In certain scenes the light can be partially polarised, and for various reasons the predominant polarisation may vary with wavelength (colour). Usually we don't notice these effects because our eyes are not polarisation-sensitve. When you wear polarising glasses however the polaroid material "analyses" the polarisation, converting polarisation effects to intensity effects... and revealing hidden colours!


See also my kitchen science experiments (link in the quote) for more things to try with polaroid sunglasses.
 

lyner

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Most scenes have more light from above the horizontal than from below. Your 'automatic exposure' system will present your retina with an appropriate amount of light (adjusts the pupil). In bright conditions - blue, very clear sky and, particularly, with snow / seascapes, there will be relatively less light from overhead and more from below. Your automatic system will tend to underestimate the available light and, as a consequence, it may overexpose your retina (pupil open more than). This is probably not good for your sensors - giving 'snow blindness' in the extreme. 
The principle benefit of polaroid glasses is that they tend to maintain a distribution in which the level from below the horizontal is more like 'normal' under these bright, clear conditions. This should give you a more appropriate pupil aperture.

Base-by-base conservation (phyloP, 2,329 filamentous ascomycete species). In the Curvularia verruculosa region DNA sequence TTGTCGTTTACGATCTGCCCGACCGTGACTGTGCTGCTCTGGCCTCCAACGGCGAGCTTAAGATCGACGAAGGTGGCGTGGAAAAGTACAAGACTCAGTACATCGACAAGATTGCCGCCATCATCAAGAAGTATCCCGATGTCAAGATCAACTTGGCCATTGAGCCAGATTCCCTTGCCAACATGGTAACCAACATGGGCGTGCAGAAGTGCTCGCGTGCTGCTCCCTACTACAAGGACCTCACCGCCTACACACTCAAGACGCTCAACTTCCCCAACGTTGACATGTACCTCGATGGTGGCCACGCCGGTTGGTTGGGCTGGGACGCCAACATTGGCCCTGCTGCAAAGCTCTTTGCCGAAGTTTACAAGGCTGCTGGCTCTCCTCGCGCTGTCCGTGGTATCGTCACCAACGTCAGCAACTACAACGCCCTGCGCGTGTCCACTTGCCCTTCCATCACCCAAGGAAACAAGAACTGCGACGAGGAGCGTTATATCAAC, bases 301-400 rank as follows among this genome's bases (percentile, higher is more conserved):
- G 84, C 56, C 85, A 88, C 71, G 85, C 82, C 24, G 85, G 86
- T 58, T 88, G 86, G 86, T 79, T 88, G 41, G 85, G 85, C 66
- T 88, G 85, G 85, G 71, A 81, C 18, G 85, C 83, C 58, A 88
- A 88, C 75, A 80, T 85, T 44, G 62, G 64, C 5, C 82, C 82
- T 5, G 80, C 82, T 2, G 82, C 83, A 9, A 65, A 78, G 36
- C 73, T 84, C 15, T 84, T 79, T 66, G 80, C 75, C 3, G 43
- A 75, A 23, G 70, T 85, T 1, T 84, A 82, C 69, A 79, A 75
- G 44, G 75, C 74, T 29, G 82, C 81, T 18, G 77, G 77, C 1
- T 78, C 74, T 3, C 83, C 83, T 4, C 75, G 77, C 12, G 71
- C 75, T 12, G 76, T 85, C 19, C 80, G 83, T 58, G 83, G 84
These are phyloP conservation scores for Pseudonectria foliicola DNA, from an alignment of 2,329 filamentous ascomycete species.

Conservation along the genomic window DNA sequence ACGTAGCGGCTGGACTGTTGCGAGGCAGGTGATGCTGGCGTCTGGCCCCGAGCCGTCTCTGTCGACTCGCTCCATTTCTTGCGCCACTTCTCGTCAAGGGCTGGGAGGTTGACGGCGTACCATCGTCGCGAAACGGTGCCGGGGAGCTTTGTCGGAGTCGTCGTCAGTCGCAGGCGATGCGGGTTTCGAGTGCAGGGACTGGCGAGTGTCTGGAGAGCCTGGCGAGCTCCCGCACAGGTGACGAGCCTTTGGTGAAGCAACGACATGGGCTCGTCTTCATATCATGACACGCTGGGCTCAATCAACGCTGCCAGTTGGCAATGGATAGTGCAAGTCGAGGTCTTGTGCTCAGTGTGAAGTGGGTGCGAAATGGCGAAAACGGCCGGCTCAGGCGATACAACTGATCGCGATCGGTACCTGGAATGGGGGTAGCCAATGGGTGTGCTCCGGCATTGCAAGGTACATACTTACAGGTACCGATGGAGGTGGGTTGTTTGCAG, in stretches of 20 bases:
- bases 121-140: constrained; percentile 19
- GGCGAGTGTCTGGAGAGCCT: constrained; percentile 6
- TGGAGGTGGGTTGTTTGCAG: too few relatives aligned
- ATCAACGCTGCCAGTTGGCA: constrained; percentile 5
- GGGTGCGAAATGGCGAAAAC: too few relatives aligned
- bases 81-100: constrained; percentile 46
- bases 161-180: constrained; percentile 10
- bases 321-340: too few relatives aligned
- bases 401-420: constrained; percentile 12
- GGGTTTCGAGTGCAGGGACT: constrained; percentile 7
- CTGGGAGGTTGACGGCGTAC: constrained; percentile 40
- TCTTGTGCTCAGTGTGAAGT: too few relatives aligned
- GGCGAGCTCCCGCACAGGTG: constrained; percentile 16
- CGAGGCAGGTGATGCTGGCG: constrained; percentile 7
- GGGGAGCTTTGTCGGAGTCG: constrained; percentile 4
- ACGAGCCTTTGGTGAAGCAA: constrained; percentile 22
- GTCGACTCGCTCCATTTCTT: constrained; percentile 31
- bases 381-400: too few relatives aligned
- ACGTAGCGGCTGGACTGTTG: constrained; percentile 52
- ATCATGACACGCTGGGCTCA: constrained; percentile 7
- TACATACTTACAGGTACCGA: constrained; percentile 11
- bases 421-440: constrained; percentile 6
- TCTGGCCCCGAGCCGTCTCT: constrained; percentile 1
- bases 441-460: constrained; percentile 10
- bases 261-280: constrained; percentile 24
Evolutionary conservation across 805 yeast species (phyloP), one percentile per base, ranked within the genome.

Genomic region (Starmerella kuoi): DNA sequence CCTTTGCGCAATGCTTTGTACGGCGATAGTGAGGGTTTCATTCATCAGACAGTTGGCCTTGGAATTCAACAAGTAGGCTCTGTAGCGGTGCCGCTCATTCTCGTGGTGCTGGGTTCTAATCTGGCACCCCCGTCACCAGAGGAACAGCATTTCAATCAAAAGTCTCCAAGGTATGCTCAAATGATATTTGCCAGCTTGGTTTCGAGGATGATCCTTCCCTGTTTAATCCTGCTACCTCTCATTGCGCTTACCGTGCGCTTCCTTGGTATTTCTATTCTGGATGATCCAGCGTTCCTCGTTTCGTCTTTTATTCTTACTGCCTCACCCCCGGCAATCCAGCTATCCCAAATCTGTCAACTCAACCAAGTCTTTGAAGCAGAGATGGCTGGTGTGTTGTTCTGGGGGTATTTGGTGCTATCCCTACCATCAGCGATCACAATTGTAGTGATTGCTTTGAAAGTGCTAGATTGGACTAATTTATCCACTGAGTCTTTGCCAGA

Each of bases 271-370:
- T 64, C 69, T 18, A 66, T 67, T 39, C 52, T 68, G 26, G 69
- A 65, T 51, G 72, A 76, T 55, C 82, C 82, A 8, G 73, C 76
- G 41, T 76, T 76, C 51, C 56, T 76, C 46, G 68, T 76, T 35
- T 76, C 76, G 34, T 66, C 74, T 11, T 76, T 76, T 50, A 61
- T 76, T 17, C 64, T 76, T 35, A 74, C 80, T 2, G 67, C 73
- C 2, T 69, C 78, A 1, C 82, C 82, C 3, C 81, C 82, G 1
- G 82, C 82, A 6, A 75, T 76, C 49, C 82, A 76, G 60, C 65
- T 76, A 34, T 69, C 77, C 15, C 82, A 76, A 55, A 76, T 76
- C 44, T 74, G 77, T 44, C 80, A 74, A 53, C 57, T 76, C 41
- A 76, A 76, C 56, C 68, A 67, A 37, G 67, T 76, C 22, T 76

Offline syhprum

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There have been numerous attempts to introduce polarized car headlights in combintion with polarizing windscreens so that one only mainly sees the randomly scattered light from the roadside while the light from the headlights of oncoming cars is much reduced eliminating the dazzle problem.
As yet no such scheme's have made it into production but the idea recurs every few years.
 

lyner

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I should imagine that a rain spattered windscreen could really upset a system like that - adding, in fact, to the flare effect.
 

Offline LeeE

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I think you'd lose a lot of the light intensity too, so for the same level of brightness you'd need higher output level lightbulbs.
 

Offline syhprum

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Modern cars use mini arc lights so the loss of intensity is not a big problem although the disturbance of polarization by rain drops might be.